A matrix is a rectangular array of numbers () _{ i}_{, j} = x_{ i}_{, j} , i = 1, .., N; j = 1, .., M :
(1) |
Here N is the number of rows and M is the number of columns ( N by M matrix).
The transpose of a matrix is another matrix, produced by turning rows into columns and vice versa. It is usually denoted by the superscript T.
(X^{ T }) _{ i}_{, j} = (X) _{ j}_{, i} | (2) |
Obviously (X^{ T }) is an M by N matrix.
A vector is a linear array of numbers y_{ i}_{, j} , i = 1, .., N:
(3) |
It can be considered as an N by 1 matrix. It is also called as a column vector.
Another particular case of a matrix is a row vector:
(4) |
It can be considered as an 1 by M matrix and it is the transpose of a column vector.
For any object (matrix or vector) a multiplication by a scalar is defined as a multiplication of each element (component) by the scalar:
(c · X^{ }) _{ i}_{, j} = c · x_{ i}_{, j} | (5) |
For the objects of the same dimension the addition and subtraction are defined as
(A ± B) _{ i, j} = a_{ i, j} ± b_{ i, j} | (6) |
The product C of two matrices A and B is defined as
(7) |
Eq. (7) implies the following relationship between the dimensions of the matrices
Matrix | Dimensions |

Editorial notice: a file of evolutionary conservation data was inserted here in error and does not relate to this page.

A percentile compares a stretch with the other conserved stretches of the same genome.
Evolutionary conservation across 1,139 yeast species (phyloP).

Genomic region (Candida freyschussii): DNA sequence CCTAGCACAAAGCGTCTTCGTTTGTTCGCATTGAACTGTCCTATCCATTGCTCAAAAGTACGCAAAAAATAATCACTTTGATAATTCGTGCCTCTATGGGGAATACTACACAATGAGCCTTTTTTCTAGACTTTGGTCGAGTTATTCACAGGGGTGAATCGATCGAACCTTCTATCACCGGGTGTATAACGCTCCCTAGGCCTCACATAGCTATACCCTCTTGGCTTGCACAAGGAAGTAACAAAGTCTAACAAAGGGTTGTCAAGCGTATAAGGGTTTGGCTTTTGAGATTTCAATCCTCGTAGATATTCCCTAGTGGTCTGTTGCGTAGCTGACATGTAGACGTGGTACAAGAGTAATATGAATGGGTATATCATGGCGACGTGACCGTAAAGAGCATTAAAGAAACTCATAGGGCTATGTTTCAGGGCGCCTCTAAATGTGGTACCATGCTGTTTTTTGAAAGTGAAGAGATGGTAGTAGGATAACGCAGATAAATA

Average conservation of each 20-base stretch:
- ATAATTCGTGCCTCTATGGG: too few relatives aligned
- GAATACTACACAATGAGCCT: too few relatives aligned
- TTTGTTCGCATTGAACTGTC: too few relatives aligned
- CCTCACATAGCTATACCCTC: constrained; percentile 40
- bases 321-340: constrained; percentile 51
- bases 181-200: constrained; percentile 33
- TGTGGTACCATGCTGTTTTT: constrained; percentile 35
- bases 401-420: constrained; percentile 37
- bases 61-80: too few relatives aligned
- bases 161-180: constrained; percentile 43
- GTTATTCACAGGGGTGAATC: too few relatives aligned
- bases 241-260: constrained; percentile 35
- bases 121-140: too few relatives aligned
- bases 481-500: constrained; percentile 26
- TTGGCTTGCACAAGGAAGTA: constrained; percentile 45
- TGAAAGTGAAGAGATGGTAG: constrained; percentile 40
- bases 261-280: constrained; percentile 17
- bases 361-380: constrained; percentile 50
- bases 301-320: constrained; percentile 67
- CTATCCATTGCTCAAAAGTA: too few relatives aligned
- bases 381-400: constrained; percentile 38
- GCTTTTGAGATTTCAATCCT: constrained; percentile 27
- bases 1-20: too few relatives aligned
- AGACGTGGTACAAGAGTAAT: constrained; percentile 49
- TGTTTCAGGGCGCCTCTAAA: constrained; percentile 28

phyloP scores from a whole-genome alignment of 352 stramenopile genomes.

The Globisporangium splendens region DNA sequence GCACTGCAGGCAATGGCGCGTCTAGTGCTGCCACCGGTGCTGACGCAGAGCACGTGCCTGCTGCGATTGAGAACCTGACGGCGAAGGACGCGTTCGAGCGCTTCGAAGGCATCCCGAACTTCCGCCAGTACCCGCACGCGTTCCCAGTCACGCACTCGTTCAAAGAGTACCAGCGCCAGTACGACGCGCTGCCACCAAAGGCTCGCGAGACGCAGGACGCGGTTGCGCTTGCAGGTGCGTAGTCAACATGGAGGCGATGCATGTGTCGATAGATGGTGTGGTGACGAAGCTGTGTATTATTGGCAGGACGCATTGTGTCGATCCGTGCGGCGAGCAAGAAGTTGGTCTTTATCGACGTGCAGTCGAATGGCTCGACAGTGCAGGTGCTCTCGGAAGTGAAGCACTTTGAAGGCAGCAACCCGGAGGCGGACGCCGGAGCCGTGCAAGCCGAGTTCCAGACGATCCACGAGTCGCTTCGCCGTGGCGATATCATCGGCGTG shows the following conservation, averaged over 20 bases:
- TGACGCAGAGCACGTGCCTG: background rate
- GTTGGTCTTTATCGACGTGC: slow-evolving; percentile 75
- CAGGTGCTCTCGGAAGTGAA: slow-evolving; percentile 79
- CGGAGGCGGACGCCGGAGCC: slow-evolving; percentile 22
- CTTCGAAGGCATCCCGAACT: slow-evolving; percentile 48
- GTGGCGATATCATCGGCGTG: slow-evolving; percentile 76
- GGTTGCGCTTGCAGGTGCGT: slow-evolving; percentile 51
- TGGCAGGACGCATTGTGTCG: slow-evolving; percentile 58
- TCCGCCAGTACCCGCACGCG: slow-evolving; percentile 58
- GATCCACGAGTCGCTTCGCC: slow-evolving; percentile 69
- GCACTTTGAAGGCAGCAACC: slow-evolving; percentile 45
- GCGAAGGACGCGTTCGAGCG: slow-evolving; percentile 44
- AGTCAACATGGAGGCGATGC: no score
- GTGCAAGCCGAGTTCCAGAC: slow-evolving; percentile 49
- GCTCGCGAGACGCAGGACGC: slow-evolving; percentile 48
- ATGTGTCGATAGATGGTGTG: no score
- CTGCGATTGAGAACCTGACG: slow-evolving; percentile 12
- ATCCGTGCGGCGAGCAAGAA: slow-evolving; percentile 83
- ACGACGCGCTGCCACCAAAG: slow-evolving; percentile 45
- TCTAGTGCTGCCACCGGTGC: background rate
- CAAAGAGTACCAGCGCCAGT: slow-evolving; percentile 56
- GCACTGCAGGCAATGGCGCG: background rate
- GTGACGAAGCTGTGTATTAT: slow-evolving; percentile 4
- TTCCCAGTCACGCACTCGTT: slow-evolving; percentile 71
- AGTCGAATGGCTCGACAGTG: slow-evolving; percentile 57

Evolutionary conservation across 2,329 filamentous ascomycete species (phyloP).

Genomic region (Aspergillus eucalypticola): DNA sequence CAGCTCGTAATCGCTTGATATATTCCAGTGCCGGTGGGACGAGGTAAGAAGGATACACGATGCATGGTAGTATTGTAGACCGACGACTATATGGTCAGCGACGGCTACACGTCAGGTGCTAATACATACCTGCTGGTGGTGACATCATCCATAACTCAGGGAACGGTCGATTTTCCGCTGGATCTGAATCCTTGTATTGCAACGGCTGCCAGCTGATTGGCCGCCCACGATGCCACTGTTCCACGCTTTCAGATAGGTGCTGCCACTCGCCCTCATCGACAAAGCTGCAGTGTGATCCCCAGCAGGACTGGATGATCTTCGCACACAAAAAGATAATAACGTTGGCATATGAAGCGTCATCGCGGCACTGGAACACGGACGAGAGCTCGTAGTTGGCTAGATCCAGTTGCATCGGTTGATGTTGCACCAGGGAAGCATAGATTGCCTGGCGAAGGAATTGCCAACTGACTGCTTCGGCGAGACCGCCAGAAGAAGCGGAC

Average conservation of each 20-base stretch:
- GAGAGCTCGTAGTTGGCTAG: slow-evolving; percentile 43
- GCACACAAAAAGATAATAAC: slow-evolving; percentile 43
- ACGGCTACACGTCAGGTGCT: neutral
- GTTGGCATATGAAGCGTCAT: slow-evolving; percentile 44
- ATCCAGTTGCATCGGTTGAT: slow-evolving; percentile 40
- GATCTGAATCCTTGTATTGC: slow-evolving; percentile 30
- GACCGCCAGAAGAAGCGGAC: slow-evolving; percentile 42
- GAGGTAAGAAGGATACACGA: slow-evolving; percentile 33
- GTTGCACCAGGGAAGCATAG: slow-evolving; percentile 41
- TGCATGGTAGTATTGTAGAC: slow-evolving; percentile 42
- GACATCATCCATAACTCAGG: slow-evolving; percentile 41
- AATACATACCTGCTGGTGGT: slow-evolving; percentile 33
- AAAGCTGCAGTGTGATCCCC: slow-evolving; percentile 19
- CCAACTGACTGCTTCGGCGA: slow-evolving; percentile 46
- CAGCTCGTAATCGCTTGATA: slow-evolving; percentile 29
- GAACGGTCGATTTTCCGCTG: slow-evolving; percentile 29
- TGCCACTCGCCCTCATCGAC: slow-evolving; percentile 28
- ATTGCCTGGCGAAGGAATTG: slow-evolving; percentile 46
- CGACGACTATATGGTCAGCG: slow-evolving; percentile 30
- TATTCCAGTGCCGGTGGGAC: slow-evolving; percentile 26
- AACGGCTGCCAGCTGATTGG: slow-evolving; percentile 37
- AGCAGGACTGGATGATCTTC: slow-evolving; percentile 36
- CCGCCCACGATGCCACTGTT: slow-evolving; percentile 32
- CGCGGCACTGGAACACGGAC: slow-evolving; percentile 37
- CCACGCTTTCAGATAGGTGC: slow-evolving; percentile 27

A | N by K |
B | K by M |
C | N by M |
Matrix multiplication is associative:
(A · B) · C = A · (B · C) = A · B · C | (8) |
However, matrix multiplication in general is not commutative:
A · B ≠ B · A | (9) |
In the case M = 1 and N = 1 Eq. (7) reduces to the dot product of inner product of two vectors. In this case C is an 1 by 1 matrix, i.e. a scalar:
(10) |
In the case K = 1 Eq. (7) reduces to the direct or outer product of two vectors. In this case C id an N by M matrix:
(11) |
The matrix X (1) is square if N = M.
A diagonal matrix is a square matrix A of the form
a_{ i}_{, j = } a_{ i}_{ }δ_{ i}_{, j } | (12) |
where δ_{ i}_{, j } is the Kronecker delta
(13) |
Transposition of a product
(A · B)^{ T} = B^{ T} · A^{ T} | (14) |
Inversion of a product
(15) |
Woodbury matrix identity
(16) |
© Nikolai Shokhirev, 2003 - 2017